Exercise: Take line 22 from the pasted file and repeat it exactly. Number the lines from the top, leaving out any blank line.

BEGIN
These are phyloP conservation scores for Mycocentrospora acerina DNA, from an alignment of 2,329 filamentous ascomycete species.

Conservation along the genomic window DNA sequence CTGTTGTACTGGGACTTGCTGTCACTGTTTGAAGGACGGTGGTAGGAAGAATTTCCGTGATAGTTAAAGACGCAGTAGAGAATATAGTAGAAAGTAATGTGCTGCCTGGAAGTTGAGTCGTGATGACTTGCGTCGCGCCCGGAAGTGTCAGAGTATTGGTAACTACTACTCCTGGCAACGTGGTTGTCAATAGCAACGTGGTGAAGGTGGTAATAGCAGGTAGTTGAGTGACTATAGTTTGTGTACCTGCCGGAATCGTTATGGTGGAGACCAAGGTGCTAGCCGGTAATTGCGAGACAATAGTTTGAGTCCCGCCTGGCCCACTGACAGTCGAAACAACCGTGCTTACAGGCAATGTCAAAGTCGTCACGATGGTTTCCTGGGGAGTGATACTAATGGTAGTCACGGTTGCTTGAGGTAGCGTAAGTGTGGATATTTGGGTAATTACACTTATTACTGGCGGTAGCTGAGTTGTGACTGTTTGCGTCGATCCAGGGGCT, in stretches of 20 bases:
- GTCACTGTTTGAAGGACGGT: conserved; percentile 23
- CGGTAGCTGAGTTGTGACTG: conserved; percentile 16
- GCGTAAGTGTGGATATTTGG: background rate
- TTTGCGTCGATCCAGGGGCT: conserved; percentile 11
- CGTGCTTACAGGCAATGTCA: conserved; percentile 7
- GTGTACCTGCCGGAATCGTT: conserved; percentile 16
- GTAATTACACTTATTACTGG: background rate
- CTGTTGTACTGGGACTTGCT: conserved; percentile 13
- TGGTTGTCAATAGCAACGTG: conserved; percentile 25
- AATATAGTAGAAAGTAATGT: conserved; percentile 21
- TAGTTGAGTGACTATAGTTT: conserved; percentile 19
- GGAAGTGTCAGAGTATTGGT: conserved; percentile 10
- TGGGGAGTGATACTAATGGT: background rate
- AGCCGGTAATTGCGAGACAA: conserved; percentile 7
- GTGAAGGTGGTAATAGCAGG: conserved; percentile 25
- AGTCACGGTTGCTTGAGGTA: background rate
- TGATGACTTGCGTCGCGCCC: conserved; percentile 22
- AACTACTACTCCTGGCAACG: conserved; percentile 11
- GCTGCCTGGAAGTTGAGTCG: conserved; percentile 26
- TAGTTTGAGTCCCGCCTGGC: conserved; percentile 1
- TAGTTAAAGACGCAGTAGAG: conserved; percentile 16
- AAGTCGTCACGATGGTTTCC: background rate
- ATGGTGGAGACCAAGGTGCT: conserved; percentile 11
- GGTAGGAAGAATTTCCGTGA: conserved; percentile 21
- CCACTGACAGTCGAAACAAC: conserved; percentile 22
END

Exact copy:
- TAGTTTGAGTCCCGCCTGGC: conserved; percentile 1